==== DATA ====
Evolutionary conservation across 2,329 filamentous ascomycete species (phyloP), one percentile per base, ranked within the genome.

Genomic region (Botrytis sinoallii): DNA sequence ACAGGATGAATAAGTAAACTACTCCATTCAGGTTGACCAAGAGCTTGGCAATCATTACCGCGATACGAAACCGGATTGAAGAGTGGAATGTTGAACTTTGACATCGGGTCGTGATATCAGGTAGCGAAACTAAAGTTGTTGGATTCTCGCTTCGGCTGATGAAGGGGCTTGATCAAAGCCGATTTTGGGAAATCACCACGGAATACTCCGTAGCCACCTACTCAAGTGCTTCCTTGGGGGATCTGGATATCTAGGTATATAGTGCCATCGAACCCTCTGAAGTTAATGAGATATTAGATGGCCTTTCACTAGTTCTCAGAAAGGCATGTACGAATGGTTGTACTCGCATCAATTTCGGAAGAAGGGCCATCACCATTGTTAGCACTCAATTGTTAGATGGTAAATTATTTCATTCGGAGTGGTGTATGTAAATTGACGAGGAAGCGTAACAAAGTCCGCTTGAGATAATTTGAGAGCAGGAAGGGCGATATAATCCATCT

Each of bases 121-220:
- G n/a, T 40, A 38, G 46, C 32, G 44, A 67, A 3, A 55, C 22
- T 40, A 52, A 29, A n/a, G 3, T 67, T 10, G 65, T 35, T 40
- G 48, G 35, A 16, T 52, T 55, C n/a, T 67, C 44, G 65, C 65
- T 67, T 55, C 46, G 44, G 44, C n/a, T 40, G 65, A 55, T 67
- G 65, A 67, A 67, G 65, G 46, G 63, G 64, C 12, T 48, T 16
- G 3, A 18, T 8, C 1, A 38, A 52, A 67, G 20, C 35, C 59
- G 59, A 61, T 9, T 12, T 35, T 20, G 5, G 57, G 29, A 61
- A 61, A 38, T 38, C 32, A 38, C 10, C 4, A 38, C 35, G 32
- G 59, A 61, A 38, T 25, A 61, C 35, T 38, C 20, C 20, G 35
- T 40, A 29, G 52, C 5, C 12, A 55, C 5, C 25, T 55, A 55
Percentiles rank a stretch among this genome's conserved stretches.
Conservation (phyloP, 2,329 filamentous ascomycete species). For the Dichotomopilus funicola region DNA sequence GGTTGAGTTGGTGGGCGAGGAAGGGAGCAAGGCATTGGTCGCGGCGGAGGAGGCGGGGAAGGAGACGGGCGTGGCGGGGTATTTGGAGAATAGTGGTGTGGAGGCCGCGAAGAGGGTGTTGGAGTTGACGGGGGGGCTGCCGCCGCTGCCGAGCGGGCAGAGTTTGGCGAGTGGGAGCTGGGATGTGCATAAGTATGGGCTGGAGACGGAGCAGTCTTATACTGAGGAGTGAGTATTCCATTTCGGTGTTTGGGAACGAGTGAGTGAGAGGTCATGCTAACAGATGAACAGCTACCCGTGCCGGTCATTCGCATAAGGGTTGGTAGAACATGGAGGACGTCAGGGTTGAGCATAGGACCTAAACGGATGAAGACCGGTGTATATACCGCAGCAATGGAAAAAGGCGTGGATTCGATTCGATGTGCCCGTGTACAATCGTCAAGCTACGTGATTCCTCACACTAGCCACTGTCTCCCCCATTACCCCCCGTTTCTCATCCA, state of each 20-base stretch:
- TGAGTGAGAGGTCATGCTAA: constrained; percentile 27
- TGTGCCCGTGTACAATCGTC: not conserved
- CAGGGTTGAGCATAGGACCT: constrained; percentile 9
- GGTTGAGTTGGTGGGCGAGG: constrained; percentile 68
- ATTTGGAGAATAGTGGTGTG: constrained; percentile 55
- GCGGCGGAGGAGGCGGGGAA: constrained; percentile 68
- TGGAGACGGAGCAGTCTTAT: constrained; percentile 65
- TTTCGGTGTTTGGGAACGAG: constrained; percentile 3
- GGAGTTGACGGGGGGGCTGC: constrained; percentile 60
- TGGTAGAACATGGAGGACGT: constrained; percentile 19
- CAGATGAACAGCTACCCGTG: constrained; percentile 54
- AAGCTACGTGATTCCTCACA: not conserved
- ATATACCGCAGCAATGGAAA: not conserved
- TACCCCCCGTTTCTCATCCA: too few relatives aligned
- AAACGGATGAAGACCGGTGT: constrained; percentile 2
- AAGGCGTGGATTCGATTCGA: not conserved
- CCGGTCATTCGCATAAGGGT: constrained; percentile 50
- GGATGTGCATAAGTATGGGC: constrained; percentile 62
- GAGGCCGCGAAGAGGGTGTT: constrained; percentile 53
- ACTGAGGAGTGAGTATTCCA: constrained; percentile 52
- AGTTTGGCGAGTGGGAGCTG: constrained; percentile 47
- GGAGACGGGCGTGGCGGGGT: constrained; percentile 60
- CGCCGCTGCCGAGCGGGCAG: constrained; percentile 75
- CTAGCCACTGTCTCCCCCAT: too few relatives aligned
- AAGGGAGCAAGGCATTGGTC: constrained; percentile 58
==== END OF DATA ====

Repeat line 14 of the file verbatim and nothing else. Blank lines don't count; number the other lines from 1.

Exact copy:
Percentiles rank a stretch among this genome's conserved stretches.